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An overview of audio networks - finally no more big multicores

Networks for audio in the professional broadcast area have been in existence for more than 20 years. Then the entire live area followed, and now network cables, switches and RJ45 ports have become an integral part of the studio area. But unfortunately it's not as easy with it as with an analog audio connection. Much has to be considered and most of the systems available on the market are completely incompatible with one another. That doesn't necessarily make it easier for the end user.

I would like to bring a little light into the darkness and shed light on the background of the audio networks as well as list the common systems.


A basic distinction is made between two types of systems for audio transmission in networks:

The proprietary solutions, which completely exclude any further communication in your network from the outset, have been on the market for a long time. This includes systems such as the Behringer’s Ultranet or Riedel’s Rocknet, or the sound grid from Waves. Standard hardware such as network cables, switches and hardware are used, but each solution uses its own protocol. The performance of such systems is ultra stable, especially since everything is completely predictable, nothing interferes from the outside and only layers 1 and 2 from the network transmission technology are used here. The biggest disadvantage is that you cannot fall back on an existing network, but have to build your own in parallel.

On the other hand, there are the newer solutions, all of which are based on Layer 3 and can transmit audio in existing network structures. This is also their greatest advantage over proprietary systems. After all, you want to connect everything in the network. The DAW computer with the server, with the backup computer and of course with the Internet. They include Dante von Audinate, AVB (TNS) and Ravenna.


I just want to go into the more modern formats based on Layer 3, as the proprietary formats are not that interesting:


Dante was developed by the Australian company Audinate back in 2006. Within a gigabit topology, over 500 channels including word clock synchronization can be transmitted on a single network cable over long distances and with extremely low latency.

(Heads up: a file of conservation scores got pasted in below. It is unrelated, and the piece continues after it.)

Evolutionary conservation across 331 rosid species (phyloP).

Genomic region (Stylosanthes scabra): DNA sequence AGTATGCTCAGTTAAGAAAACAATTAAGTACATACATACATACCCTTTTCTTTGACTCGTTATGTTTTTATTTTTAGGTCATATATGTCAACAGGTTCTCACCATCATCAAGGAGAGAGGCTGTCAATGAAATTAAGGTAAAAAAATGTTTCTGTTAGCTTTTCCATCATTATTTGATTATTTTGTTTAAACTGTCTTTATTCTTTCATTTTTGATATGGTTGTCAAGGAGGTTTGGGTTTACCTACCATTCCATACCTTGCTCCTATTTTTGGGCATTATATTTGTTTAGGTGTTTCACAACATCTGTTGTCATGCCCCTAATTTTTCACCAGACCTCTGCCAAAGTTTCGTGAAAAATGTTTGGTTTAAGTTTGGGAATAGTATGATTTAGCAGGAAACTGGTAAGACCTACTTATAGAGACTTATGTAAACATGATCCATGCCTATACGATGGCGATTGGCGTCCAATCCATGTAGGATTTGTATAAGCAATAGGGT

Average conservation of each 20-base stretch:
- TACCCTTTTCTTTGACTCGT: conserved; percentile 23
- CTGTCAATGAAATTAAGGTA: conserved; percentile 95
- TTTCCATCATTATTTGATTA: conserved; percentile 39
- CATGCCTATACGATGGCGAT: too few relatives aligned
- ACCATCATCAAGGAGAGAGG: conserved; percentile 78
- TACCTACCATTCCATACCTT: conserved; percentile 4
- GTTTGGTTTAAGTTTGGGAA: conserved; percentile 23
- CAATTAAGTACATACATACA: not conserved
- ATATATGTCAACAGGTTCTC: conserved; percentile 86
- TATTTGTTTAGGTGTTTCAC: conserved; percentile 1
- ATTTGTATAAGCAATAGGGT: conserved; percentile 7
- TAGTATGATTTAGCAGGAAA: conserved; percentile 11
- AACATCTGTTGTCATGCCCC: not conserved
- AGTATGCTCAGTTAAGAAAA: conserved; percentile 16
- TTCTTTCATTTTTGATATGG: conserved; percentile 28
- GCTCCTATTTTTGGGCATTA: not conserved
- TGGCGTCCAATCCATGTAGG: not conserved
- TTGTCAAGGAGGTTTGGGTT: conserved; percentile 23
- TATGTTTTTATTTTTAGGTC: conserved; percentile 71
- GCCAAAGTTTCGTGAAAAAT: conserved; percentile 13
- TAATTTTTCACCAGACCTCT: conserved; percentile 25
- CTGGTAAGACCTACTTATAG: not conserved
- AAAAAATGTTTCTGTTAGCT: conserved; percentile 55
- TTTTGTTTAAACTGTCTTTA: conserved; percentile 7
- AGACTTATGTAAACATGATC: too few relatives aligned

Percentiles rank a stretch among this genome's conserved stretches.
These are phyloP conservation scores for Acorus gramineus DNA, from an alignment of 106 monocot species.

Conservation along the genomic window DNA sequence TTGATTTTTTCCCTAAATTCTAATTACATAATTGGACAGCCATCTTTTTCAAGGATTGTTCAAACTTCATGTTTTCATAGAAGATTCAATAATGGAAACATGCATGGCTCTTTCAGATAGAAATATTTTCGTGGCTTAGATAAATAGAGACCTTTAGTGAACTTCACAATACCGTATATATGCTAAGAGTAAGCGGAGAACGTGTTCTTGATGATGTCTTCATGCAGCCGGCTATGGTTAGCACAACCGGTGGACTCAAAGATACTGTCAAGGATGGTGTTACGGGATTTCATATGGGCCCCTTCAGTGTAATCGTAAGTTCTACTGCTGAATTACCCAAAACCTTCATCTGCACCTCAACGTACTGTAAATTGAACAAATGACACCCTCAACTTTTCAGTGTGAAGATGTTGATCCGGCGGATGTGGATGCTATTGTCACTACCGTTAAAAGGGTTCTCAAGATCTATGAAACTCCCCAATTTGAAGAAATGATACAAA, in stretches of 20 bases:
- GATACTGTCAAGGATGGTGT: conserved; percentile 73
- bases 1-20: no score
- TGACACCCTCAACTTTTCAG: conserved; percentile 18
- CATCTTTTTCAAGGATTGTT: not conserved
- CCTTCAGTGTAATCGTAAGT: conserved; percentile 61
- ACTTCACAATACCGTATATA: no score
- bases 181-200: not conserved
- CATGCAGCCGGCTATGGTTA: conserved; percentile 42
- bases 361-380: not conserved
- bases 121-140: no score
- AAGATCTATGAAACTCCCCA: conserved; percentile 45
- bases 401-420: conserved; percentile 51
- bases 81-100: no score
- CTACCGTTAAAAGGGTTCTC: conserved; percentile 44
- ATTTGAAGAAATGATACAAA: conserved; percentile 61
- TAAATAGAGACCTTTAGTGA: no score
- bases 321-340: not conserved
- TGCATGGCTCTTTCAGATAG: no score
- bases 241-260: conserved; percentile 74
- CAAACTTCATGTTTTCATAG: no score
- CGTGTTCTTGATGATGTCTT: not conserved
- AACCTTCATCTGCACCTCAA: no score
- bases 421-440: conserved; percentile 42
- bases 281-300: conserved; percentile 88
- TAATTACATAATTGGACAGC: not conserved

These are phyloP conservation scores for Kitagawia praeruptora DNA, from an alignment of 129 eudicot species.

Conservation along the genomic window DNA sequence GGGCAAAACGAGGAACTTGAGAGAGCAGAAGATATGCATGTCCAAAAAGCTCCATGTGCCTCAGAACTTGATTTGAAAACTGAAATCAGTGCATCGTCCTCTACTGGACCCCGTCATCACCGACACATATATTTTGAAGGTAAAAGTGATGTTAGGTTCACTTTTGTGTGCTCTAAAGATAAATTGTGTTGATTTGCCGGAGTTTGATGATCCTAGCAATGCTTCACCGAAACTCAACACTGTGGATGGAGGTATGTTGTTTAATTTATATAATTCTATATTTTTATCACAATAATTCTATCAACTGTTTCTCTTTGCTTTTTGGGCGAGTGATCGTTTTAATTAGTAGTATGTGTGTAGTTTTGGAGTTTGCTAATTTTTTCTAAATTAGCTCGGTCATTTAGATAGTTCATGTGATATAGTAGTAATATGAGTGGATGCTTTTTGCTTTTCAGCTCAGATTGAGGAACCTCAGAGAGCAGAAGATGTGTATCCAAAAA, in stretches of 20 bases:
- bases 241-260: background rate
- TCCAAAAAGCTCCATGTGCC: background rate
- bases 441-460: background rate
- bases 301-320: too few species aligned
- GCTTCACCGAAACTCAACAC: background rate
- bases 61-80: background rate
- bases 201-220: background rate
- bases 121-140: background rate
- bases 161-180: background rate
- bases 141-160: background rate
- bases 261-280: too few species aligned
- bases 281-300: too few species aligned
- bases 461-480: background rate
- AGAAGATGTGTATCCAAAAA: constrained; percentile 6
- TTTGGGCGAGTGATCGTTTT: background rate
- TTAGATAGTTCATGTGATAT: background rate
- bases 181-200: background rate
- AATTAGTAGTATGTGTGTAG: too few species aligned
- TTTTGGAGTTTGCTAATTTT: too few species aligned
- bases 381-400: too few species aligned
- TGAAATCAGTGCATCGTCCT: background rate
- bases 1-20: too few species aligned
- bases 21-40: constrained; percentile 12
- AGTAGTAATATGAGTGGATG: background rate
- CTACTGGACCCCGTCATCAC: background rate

The common manufacturers on the market have all integrated Dante in their hardware. They include such illustrious names as Yamaha, SSL, Focusrite, Stagetec, DAD and a few more. The Dante logo is emblazoned on over 1000 products. This makes it the most successful and widely used system on the market, making it the leader among audio networks.

A great way to integrate the DAW computer into the Dante network is the so-called DVS "Dante Virtual Soundcard". The software turns a computer with a network port into a fully-fledged audio interface with up to 64 inputs and outputs.


The open source protocol AVB (Audio Video Bridging) was renamed TSN (Time Sensitive Networking) in 2012. AVB requires special switches as they are responsible for the clocking of the system. However, some managed switches can be configured so that other network applications can also be used in parallel.

With this format, as the name suggests, both audio and video data can be transmitted in parallel.

In the studio sector, the manufacturer Motu, which now has a huge range of AVB devices in its portfolio, is a pioneer. AVB converters have also been used reliably here in the rurtonstudio for over 4 years.

In the live area, Avid relies primarily on the format and uses it for communication between its mixing consoles and stage boxes.


The Ravenna system was developed by the German manufacturer Lawo "ALC Networx".

As with Dante, it is possible to integrate a DAW computer into a Ravenna network via the software “Standard Virtual Audio Device”.

Ravenna can be found above all on radio and television. In addition to the manufacturer Lawo, Merging (Pyramix), Riedel and Neumann use it in devices.


The AES67 format is committed to solving the "language problems" between all Layer 3 formats. The AES (Audio Engineering Society) has been campaigning for years to get all manufacturers and users around one table in order to be able to present a uniform protocol at some point. That would be a dream. But one is still miles away from that, because so far one remains in one's "world" and there is no exchange between the systems.


The advantages of audio networks are very clear: analog multicores, which are heavy and expensive, become "digital" and therefore much cheaper. Complex routing


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